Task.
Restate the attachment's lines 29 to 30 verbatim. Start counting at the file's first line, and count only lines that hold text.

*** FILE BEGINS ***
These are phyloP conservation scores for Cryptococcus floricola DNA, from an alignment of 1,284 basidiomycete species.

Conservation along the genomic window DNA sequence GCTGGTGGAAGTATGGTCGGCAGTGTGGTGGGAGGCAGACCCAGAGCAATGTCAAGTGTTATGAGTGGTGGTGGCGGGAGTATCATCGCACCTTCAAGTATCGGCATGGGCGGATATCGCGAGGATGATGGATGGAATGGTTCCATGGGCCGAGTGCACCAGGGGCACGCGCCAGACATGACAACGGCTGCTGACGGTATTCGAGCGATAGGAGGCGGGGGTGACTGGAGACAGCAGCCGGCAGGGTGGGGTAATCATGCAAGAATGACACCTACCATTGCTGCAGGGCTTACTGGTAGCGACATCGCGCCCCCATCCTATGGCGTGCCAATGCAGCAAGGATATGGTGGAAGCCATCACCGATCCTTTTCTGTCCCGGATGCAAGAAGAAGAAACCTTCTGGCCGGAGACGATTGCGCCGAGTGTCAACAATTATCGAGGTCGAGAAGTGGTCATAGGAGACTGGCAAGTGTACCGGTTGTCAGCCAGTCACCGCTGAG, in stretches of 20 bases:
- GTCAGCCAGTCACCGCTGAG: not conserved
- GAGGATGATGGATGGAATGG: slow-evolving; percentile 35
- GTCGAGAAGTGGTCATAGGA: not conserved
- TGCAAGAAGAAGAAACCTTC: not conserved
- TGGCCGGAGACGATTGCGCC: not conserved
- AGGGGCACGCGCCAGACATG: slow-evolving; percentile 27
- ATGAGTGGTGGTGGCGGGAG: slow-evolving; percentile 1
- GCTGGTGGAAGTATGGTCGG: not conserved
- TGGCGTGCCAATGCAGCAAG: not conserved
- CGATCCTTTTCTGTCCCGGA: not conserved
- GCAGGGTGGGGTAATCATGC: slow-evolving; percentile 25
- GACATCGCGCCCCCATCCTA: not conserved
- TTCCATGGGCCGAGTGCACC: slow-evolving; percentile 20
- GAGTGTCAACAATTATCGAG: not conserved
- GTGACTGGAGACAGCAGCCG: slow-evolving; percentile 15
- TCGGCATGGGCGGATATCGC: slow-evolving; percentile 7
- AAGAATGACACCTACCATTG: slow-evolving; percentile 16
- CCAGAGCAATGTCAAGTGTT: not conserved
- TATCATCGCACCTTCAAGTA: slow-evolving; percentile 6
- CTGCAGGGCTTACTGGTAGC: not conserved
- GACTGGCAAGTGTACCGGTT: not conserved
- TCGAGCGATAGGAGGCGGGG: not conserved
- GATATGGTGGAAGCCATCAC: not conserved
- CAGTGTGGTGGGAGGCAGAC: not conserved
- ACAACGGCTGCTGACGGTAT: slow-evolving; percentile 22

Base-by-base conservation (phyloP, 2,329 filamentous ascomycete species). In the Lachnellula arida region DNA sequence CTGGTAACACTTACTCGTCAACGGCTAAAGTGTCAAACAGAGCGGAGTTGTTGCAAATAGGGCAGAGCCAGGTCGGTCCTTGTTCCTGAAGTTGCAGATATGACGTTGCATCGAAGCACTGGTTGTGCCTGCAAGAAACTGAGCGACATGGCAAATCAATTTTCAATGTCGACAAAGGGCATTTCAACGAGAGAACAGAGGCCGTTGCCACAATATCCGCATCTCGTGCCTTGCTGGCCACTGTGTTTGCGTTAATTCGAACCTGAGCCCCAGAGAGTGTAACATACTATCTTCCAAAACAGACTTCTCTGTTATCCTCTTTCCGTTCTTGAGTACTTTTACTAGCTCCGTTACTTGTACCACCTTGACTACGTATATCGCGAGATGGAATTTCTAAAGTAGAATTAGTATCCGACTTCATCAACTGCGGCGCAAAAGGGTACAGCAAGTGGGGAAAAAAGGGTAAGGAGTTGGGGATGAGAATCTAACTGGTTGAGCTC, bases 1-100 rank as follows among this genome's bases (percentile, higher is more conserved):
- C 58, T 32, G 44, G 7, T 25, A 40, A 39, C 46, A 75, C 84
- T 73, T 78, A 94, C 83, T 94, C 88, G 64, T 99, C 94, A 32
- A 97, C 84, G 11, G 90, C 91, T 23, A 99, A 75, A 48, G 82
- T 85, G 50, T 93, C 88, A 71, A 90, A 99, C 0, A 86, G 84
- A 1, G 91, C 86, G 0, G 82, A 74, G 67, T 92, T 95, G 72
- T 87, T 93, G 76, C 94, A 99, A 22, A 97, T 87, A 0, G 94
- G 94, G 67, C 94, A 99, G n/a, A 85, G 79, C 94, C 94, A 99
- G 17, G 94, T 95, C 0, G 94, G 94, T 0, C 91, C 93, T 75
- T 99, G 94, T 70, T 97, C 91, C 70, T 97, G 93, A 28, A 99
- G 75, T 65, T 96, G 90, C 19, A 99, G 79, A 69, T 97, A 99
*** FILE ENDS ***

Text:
- C 58, T 32, G 44, G 7, T 25, A 40, A 39, C 46, A 75, C 84
- T 73, T 78, A 94, C 83, T 94, C 88, G 64, T 99, C 94, A 32